-- Last Updated: Jan-29-14 10:01 AM EST --
Unfortunately I don't have any more than a few minutes seat time in the Elie Strait, from a quick test at a dealer's on-the-water open house, but I had been intrigued by that model when it first came out with very good reviews. It is a well behaved kayak, was my impression, with a very comfortable cockpit and nice forward glide. I was impressed with the outfitting -- it has the look and feel of a more costly boat. I do understand there have been some complaints about the durability and customer service, but that is often true with other models and makes. I think it is a decent boat, but for the same price range I still prefer my Easky 15LV. Other kayaks in that same mid-price and mid-size range are the aforementioned Manitou, the Perception Carolina and the Wilderness Systems Tsunami (in your case it would be the 120 or 140 models). All around $1000, plus or minus. Yes, the Conduit is a great value for almost half that.
Somebody else mentioned skin-on-frames -- I am a big fan of those having owned 6 of them over the years. Some areas of the country you can take a class to build your own -- since people do build them they sometimes turn up used. I bought a used one that was 18' long for $800 and it only weighs 31 lbs, which is quite nice for transport. A good intro to what they are all about is the fun blog of Brian Schulz, who designs and builds them out in Oregon:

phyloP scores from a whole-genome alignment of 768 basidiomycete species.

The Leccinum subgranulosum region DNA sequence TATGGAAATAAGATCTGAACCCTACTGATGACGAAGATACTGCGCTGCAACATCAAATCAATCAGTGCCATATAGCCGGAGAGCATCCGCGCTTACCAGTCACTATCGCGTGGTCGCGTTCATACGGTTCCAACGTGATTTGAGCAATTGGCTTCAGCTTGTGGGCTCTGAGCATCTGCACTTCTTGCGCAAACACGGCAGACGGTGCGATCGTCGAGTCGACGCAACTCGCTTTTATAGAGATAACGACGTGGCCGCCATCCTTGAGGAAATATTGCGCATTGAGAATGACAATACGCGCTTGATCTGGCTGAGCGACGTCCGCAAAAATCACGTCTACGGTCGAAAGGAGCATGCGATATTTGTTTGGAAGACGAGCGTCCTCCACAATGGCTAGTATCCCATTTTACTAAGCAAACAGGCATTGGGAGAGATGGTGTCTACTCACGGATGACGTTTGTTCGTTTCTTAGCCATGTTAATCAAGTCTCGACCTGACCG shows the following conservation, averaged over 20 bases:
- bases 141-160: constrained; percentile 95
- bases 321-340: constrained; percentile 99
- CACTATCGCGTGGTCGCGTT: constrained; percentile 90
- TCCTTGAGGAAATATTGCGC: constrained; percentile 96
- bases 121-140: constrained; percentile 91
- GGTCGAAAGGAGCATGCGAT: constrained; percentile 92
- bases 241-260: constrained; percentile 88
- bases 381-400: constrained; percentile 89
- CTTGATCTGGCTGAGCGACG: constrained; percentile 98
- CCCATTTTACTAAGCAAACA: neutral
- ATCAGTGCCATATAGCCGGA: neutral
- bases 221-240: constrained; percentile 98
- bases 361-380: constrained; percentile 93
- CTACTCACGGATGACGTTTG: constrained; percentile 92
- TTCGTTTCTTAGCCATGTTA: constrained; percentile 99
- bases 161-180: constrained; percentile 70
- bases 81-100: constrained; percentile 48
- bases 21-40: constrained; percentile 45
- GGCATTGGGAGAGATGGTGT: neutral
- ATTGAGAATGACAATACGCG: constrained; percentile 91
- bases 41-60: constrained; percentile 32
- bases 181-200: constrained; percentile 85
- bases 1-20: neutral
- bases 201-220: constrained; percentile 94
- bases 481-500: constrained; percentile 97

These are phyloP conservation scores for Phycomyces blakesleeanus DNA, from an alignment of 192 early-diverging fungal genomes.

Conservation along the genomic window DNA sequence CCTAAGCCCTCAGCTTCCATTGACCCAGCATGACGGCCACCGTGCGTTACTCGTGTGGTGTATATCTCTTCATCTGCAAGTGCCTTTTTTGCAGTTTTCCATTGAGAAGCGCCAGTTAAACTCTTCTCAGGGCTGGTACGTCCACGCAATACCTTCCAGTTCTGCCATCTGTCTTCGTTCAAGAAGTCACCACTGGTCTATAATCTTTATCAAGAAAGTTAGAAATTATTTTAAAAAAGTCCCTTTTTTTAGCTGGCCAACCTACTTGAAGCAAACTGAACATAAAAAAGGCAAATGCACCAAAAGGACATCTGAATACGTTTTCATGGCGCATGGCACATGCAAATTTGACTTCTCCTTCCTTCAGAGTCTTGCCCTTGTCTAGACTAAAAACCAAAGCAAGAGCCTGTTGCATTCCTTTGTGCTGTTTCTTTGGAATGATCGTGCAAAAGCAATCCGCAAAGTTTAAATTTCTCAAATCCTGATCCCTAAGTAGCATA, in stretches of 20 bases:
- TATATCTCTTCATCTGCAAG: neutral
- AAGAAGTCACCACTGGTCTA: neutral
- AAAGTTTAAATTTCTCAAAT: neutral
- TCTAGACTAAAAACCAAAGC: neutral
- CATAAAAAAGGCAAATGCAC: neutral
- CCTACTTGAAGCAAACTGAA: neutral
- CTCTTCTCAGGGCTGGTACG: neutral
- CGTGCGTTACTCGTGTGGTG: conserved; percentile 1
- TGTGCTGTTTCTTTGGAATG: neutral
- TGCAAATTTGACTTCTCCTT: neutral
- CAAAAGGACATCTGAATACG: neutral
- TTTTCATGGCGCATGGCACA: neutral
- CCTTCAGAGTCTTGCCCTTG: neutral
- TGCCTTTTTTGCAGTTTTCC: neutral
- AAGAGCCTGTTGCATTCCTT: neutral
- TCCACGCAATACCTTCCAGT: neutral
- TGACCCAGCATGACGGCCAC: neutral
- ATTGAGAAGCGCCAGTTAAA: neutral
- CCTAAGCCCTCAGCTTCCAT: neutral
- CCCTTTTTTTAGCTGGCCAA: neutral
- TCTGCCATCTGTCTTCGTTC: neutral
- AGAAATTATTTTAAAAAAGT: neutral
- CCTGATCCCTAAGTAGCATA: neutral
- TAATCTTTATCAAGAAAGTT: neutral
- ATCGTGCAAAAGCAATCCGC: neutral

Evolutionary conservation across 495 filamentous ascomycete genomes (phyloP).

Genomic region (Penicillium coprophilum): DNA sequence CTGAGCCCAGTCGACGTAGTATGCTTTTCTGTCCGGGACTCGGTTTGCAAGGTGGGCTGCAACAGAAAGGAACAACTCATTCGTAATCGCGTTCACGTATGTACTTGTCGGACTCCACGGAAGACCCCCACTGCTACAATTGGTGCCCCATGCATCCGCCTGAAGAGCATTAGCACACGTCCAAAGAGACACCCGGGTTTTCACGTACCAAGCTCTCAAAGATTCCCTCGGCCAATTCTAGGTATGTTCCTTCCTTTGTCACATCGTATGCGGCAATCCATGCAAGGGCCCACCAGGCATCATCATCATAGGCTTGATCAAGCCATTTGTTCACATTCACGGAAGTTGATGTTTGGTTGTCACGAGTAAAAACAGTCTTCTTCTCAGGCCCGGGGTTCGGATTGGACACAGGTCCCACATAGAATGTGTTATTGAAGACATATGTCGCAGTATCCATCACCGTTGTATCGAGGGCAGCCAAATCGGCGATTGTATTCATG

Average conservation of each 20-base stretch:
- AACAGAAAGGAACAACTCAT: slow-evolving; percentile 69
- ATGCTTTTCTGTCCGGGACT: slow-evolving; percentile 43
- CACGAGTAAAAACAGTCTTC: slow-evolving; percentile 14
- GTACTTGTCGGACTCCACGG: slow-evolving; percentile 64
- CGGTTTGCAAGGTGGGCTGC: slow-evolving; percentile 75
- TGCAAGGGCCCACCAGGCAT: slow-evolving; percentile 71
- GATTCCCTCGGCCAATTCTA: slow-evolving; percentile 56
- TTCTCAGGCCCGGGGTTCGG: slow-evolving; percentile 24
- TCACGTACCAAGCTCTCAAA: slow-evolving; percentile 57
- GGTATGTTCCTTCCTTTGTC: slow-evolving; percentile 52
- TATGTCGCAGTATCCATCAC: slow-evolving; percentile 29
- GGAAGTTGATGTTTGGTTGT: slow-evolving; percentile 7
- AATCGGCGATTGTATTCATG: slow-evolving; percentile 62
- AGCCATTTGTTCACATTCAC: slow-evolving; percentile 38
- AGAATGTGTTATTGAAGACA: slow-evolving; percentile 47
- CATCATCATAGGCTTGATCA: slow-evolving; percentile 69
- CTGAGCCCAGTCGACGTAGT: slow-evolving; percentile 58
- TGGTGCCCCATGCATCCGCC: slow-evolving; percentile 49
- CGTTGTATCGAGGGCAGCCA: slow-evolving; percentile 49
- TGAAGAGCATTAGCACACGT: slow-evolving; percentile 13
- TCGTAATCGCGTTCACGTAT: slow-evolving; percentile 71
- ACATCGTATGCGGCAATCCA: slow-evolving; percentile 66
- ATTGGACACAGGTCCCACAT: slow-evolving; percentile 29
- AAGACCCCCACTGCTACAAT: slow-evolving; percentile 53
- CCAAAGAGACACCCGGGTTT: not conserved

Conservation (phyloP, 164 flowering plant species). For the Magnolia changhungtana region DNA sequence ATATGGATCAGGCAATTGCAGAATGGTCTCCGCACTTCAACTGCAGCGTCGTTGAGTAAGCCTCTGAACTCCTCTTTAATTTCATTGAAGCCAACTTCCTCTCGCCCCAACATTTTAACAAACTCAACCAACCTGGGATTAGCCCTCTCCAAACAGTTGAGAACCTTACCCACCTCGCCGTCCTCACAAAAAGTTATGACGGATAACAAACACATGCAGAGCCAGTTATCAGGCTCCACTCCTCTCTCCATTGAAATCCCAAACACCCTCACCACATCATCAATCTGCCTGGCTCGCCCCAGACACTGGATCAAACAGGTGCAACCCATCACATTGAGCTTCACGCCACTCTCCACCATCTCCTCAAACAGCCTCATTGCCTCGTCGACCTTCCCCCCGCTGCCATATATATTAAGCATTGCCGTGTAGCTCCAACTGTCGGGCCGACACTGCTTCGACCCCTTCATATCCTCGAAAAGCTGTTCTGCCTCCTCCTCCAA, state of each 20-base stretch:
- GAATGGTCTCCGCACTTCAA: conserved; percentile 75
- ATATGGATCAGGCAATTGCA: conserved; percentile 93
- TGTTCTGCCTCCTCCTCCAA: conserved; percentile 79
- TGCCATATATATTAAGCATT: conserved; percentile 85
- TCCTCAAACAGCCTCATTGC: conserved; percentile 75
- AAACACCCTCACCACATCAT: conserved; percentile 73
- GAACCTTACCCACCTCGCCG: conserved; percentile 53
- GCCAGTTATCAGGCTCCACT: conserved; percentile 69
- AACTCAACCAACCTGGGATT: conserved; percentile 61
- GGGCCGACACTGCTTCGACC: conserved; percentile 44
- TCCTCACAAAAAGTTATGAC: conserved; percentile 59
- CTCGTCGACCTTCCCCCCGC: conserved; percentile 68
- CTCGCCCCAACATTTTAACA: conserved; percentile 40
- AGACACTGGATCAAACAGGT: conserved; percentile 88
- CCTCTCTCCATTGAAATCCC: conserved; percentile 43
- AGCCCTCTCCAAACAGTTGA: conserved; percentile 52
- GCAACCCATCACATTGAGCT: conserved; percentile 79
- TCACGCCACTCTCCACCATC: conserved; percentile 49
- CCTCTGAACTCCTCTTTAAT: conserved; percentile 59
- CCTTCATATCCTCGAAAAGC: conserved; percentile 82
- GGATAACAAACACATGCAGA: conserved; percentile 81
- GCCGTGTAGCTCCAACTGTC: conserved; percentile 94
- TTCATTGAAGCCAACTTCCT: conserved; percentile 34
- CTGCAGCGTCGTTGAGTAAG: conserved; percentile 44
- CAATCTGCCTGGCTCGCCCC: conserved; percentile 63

This is his famous F-1 design which you could build in one of his classes for $1400. 14' long and under 30 lbs. In one of these everybody else in the club would be struggling to keep up with you:
Also, Tom Yost's site where you can see photos of kayaks that people have built using his free designs:
These are kind of off the track of what we started talking about, but both are enjoyable sites that provide some added insight to the world of kayaks.
Reflective Hull Decals
First Need Purifier
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